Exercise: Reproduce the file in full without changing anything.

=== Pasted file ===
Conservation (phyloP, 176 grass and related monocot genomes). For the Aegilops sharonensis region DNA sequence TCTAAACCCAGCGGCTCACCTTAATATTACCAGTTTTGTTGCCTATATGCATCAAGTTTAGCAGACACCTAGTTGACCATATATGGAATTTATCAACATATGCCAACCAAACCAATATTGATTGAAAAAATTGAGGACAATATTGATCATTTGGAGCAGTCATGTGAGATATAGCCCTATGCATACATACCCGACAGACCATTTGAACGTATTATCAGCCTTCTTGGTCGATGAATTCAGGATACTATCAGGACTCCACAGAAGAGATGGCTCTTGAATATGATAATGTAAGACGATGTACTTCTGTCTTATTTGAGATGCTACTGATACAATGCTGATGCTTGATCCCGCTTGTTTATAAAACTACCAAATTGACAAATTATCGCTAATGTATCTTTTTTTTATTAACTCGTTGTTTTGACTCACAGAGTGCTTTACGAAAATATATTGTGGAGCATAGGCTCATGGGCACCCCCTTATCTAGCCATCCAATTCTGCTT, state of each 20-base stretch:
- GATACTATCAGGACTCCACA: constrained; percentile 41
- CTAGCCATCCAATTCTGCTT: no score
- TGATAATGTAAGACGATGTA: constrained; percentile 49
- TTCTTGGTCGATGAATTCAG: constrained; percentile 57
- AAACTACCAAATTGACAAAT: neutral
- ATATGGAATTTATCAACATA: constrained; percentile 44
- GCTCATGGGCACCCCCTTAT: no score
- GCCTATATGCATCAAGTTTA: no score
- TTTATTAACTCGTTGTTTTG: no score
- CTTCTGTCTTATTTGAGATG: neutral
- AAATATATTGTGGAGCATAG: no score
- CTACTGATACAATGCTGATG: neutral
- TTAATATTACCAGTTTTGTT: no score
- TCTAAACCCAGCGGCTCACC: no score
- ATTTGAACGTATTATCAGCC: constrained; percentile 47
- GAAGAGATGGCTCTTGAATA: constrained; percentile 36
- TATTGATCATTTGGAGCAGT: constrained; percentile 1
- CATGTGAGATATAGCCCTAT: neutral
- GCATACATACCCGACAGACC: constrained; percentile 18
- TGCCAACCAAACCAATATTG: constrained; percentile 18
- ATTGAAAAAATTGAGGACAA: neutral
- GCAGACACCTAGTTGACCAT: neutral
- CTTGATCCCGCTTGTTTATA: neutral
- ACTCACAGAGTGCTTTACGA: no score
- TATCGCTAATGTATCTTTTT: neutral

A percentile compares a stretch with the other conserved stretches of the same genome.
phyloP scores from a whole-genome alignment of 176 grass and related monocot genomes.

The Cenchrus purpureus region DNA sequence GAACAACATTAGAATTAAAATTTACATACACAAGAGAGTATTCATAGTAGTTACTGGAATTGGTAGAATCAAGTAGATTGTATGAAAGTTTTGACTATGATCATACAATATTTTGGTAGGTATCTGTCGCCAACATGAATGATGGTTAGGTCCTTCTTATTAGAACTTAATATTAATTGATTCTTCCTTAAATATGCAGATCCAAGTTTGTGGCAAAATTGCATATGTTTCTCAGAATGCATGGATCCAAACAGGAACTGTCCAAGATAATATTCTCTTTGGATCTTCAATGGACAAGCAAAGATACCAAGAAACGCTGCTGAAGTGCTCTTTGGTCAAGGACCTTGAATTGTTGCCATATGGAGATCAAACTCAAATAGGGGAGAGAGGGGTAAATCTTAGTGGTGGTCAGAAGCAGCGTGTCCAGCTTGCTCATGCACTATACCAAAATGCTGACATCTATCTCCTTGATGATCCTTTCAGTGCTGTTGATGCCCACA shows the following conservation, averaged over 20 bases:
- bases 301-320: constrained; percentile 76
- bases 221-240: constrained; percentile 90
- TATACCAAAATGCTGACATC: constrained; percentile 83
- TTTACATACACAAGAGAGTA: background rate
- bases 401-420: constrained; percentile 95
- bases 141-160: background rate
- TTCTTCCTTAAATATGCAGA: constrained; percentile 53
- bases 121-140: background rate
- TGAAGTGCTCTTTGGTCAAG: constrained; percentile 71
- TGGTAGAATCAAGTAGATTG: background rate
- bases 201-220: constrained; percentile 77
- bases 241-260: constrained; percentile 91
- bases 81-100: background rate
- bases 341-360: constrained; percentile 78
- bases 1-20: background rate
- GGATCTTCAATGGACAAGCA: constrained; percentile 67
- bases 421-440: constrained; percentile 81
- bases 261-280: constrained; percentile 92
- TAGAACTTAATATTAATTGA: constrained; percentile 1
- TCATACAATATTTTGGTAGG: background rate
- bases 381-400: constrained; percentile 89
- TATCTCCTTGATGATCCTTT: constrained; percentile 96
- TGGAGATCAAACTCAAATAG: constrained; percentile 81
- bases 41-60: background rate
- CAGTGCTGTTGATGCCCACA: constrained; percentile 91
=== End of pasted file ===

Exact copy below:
Conservation (phyloP, 176 grass and related monocot genomes). For the Aegilops sharonensis region DNA sequence TCTAAACCCAGCGGCTCACCTTAATATTACCAGTTTTGTTGCCTATATGCATCAAGTTTAGCAGACACCTAGTTGACCATATATGGAATTTATCAACATATGCCAACCAAACCAATATTGATTGAAAAAATTGAGGACAATATTGATCATTTGGAGCAGTCATGTGAGATATAGCCCTATGCATACATACCCGACAGACCATTTGAACGTATTATCAGCCTTCTTGGTCGATGAATTCAGGATACTATCAGGACTCCACAGAAGAGATGGCTCTTGAATATGATAATGTAAGACGATGTACTTCTGTCTTATTTGAGATGCTACTGATACAATGCTGATGCTTGATCCCGCTTGTTTATAAAACTACCAAATTGACAAATTATCGCTAATGTATCTTTTTTTTATTAACTCGTTGTTTTGACTCACAGAGTGCTTTACGAAAATATATTGTGGAGCATAGGCTCATGGGCACCCCCTTATCTAGCCATCCAATTCTGCTT, state of each 20-base stretch:
- GATACTATCAGGACTCCACA: constrained; percentile 41
- CTAGCCATCCAATTCTGCTT: no score
- TGATAATGTAAGACGATGTA: constrained; percentile 49
- TTCTTGGTCGATGAATTCAG: constrained; percentile 57
- AAACTACCAAATTGACAAAT: neutral
- ATATGGAATTTATCAACATA: constrained; percentile 44
- GCTCATGGGCACCCCCTTAT: no score
- GCCTATATGCATCAAGTTTA: no score
- TTTATTAACTCGTTGTTTTG: no score
- CTTCTGTCTTATTTGAGATG: neutral
- AAATATATTGTGGAGCATAG: no score
- CTACTGATACAATGCTGATG: neutral
- TTAATATTACCAGTTTTGTT: no score
- TCTAAACCCAGCGGCTCACC: no score
- ATTTGAACGTATTATCAGCC: constrained; percentile 47
- GAAGAGATGGCTCTTGAATA: constrained; percentile 36
- TATTGATCATTTGGAGCAGT: constrained; percentile 1
- CATGTGAGATATAGCCCTAT: neutral
- GCATACATACCCGACAGACC: constrained; percentile 18
- TGCCAACCAAACCAATATTG: constrained; percentile 18
- ATTGAAAAAATTGAGGACAA: neutral
- GCAGACACCTAGTTGACCAT: neutral
- CTTGATCCCGCTTGTTTATA: neutral
- ACTCACAGAGTGCTTTACGA: no score
- TATCGCTAATGTATCTTTTT: neutral

A percentile compares a stretch with the other conserved stretches of the same genome.
phyloP scores from a whole-genome alignment of 176 grass and related monocot genomes.

The Cenchrus purpureus region DNA sequence GAACAACATTAGAATTAAAATTTACATACACAAGAGAGTATTCATAGTAGTTACTGGAATTGGTAGAATCAAGTAGATTGTATGAAAGTTTTGACTATGATCATACAATATTTTGGTAGGTATCTGTCGCCAACATGAATGATGGTTAGGTCCTTCTTATTAGAACTTAATATTAATTGATTCTTCCTTAAATATGCAGATCCAAGTTTGTGGCAAAATTGCATATGTTTCTCAGAATGCATGGATCCAAACAGGAACTGTCCAAGATAATATTCTCTTTGGATCTTCAATGGACAAGCAAAGATACCAAGAAACGCTGCTGAAGTGCTCTTTGGTCAAGGACCTTGAATTGTTGCCATATGGAGATCAAACTCAAATAGGGGAGAGAGGGGTAAATCTTAGTGGTGGTCAGAAGCAGCGTGTCCAGCTTGCTCATGCACTATACCAAAATGCTGACATCTATCTCCTTGATGATCCTTTCAGTGCTGTTGATGCCCACA shows the following conservation, averaged over 20 bases:
- bases 301-320: constrained; percentile 76
- bases 221-240: constrained; percentile 90
- TATACCAAAATGCTGACATC: constrained; percentile 83
- TTTACATACACAAGAGAGTA: background rate
- bases 401-420: constrained; percentile 95
- bases 141-160: background rate
- TTCTTCCTTAAATATGCAGA: constrained; percentile 53
- bases 121-140: background rate
- TGAAGTGCTCTTTGGTCAAG: constrained; percentile 71
- TGGTAGAATCAAGTAGATTG: background rate
- bases 201-220: constrained; percentile 77
- bases 241-260: constrained; percentile 91
- bases 81-100: background rate
- bases 341-360: constrained; percentile 78
- bases 1-20: background rate
- GGATCTTCAATGGACAAGCA: constrained; percentile 67
- bases 421-440: constrained; percentile 81
- bases 261-280: constrained; percentile 92
- TAGAACTTAATATTAATTGA: constrained; percentile 1
- TCATACAATATTTTGGTAGG: background rate
- bases 381-400: constrained; percentile 89
- TATCTCCTTGATGATCCTTT: constrained; percentile 96
- TGGAGATCAAACTCAAATAG: constrained; percentile 81
- bases 41-60: background rate
- CAGTGCTGTTGATGCCCACA: constrained; percentile 91